The Urinary Tract Ecosystem
The idea that the urinary tract is a sterile environment has been successfully challenged with the help of technological advancements, including culture-independent techniques (qPCR). We now know that urine is not sterile, even in the absence of a clinically relevant infection (1), and indeed, the entire urinary tract is inhabited by microorganisms, with each urinary microbial community being unique (2, 3). A substantial amount of research supports the idea that, similar to microorganisms at other sites of the body, some bacteria from the urinary microbiota aid in the maintenance of health and its eubiosis determines, to an extent, which pathogens can colonise the urinary tract (4).
Vaginal Microbiome Homeostasis
Detailed composition of the vaginal microbiota has been defined through high-throughput 16S rRNA gene sequencing. A cross-sectional study using 394 healthy women from four ethnic groups classified the vaginal microbiota into five microbial communities, termed community state types (CST), which are generally dominated by Lactobacillus spp. (5). Briefly, CST I, II, III and V are dominated by Lactobacillus species (Lactobacillus crispatus, Lactobacillus gasseri, Lactobacillus iners and Lactobacillus jensenii respectively) and CST IV has no dominant species and is classified as the diverse group, with higher numbers of strictly anaerobic bacteria and BV-associated bacteria such as Prevotella, Gardnerella, Aerococcus, Finegoldia, and Mobiluncus (5).
Lactobacilli are extremely important for vaginal health due to their protective and antimicrobial functions. Lactobacilli produce lactic acid, creating an acidic environment (pH 2.8–4.2) that is inhospitable to many non-Lactobacillus commensals and potential vaginal pathogens (6, 7). Lactic acid also induces autophagy in epithelial cells to degrade intracellular microorganisms and promote homeostasis (8). In addition, some Lactobacillus species produce antimicrobial compounds such as bacteriocins that inhibit growth of pathogenic microorganisms (9). Lactobacilli also modulate the host immune response, mediated through vaginal epithelial cells, inhibiting induction of pro-inflammatory cytokines such as IL-6, IL-1B and TNF-a (10). Vaginal lactic acid has also been shown to mediate an anti-inflammatory response in the presence of inflammatory inducing pathogens (11).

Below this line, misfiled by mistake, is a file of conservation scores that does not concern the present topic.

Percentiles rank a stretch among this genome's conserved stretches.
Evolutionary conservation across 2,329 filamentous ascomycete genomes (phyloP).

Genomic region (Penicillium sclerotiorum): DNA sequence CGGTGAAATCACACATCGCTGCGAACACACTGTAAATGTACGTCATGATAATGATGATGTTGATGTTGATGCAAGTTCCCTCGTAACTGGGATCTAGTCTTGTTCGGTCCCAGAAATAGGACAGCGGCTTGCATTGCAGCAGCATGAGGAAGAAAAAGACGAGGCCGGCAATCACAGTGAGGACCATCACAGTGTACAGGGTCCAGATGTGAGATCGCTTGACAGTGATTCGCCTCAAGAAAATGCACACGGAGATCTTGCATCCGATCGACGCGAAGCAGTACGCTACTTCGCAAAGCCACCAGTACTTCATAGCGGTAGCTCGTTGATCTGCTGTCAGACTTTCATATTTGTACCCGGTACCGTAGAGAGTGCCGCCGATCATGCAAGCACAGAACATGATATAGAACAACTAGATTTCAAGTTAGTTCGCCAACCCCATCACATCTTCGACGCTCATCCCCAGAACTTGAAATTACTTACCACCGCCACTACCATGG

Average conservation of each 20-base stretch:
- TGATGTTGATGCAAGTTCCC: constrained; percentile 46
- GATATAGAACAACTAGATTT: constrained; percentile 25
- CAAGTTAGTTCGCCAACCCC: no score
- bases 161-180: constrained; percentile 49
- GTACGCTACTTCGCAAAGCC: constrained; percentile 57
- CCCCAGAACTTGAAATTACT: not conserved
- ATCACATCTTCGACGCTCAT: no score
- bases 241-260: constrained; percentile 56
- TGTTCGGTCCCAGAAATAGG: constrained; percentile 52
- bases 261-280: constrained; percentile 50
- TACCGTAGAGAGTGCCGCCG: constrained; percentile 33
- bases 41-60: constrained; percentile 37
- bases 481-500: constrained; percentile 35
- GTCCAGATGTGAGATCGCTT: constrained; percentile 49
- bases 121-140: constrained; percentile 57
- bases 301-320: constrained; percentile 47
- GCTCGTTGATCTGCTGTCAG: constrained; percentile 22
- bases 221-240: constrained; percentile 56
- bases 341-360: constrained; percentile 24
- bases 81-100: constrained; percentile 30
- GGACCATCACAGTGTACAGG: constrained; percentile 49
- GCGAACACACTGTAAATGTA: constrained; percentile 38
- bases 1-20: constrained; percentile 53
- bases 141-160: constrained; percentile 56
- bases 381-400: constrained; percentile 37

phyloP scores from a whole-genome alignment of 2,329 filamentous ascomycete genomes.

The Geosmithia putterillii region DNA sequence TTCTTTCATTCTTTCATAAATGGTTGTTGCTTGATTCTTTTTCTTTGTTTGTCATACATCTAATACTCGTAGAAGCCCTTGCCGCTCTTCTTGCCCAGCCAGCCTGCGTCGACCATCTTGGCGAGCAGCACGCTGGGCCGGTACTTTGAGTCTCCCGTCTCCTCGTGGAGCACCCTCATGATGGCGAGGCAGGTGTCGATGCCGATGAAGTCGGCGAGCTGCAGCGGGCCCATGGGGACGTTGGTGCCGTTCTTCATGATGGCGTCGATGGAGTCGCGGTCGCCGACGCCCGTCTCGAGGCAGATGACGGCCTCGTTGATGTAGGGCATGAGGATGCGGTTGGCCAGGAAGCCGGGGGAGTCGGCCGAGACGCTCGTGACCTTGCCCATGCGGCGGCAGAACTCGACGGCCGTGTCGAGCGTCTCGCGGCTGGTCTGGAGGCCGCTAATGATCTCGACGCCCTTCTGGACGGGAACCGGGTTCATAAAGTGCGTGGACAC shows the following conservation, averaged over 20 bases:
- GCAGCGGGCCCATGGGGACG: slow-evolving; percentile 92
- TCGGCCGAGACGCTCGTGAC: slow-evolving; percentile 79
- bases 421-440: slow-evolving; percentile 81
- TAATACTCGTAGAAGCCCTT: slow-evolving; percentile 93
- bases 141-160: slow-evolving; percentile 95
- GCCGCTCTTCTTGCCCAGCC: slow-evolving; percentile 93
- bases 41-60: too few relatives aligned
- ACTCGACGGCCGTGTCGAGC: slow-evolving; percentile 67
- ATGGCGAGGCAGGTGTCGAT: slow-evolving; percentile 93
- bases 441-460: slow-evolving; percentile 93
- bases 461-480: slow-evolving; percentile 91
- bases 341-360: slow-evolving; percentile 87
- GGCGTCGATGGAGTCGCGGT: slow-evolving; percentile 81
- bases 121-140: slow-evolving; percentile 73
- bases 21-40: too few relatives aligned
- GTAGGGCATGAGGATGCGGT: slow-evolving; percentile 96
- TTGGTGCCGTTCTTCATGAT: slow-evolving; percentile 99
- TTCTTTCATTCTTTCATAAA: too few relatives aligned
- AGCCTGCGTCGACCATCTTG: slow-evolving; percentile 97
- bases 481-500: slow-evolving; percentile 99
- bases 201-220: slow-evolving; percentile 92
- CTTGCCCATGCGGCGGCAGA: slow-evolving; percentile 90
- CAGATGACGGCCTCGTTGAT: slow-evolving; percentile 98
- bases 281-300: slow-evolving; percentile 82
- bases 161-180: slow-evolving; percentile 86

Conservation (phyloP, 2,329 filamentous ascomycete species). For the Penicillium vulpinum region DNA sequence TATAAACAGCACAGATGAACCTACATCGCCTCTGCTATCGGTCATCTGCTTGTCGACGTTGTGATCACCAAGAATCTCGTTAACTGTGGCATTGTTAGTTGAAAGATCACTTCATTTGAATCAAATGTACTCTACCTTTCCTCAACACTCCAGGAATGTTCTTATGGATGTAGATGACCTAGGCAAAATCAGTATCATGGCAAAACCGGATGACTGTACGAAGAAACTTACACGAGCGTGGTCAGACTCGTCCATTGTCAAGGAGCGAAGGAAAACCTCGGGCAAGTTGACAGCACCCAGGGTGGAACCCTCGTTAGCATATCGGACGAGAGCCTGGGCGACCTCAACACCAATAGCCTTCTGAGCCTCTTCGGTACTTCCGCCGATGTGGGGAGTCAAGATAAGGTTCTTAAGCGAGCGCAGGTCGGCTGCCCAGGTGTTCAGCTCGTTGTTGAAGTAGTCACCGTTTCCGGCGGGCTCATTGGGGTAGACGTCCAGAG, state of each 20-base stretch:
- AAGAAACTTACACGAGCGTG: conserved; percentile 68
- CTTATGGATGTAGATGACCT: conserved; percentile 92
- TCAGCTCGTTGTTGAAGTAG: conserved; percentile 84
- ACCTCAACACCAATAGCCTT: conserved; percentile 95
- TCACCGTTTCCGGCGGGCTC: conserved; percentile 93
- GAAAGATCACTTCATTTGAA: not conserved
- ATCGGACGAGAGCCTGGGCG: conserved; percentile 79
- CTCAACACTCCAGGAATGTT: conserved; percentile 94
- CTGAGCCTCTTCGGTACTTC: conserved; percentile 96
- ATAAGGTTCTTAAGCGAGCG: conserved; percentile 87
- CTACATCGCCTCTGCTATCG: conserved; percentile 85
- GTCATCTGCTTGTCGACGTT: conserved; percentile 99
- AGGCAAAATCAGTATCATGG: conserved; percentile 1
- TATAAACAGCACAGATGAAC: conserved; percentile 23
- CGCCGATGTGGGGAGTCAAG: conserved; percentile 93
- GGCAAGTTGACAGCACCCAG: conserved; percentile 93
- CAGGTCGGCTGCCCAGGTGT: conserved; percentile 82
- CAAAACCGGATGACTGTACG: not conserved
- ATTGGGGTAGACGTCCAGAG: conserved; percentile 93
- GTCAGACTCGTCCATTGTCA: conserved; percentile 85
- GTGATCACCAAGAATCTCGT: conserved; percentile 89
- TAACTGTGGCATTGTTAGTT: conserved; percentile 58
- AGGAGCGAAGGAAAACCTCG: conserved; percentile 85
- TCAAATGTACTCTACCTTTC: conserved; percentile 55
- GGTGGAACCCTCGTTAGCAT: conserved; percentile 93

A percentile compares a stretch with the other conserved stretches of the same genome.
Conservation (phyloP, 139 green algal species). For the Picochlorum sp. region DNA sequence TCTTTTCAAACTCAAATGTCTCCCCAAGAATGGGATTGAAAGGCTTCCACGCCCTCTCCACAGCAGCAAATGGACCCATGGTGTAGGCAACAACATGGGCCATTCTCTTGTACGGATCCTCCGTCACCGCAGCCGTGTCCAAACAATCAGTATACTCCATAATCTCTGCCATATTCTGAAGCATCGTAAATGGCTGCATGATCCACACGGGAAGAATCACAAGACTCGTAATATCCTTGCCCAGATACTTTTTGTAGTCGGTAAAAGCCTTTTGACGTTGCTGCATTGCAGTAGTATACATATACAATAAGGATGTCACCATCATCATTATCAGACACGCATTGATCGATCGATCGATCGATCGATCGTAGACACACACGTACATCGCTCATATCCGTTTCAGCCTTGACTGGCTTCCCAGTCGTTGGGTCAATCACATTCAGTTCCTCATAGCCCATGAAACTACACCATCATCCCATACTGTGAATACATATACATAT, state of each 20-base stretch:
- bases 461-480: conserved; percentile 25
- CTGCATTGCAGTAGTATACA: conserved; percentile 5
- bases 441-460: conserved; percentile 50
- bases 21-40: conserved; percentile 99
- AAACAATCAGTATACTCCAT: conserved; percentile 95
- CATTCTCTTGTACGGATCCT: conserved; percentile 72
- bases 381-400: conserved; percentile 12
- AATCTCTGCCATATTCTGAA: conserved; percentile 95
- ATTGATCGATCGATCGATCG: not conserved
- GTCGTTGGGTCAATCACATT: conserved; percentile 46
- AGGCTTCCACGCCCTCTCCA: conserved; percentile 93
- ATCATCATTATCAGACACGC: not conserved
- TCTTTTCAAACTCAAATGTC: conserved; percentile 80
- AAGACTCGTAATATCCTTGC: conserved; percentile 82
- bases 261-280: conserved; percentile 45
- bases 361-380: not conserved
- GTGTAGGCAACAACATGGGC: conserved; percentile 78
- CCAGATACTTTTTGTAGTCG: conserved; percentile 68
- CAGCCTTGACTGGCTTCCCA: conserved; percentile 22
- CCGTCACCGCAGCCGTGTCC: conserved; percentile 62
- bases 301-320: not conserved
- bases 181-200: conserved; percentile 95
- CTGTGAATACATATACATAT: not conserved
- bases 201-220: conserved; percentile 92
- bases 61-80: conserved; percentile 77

Eubiosis & Dysbiosis in the vaginal microbiota.
Adapted from Aldunate et al. (2015) doi: 10.3389/fphys.2015.00164
Vaginal Microbiome Dysbiosis
Dysbiosis within the urinary tract, has been linked to a multitude of disorders including bacterial vaginosis (BV), premature delivery in pregnant women, infertility, miscarriages and increased risk of sexually transmitted infections (STIs), as well as UTIs (12). E. coli is responsible for 80% of recurrent UTIs (13) and is usually accompanied by decreased Lactobacilli (14).
Vaginal dysbiosis is often defined as a prolonged deviation from a low-diversity, Lactobacilli-dominated vaginal microbiota (15). The most common dysbiosis of the vaginal microbiota is bacterial vaginosis (BV), an anaerobic polymicrobial dysbiosis (15, 16). BV-associated dysbiosis typically includes increased Gardnerella vaginalis, Atopobium vaginae and other anaerobes including Megasphaera spp., Dialister spp., Prevotella spp., Mobiluncus spp. With, or without, a low relative abundance of L. iners (17, 18). Community State Type IV microbiota profiles show increased dominance of BV-associated anaerobic bacteria. However, as the CST IV profile is detected in healthy women, recent studies now support a role for polymicrobial interactions, biofilm formation and host immune responses in the aetiology of BV (19).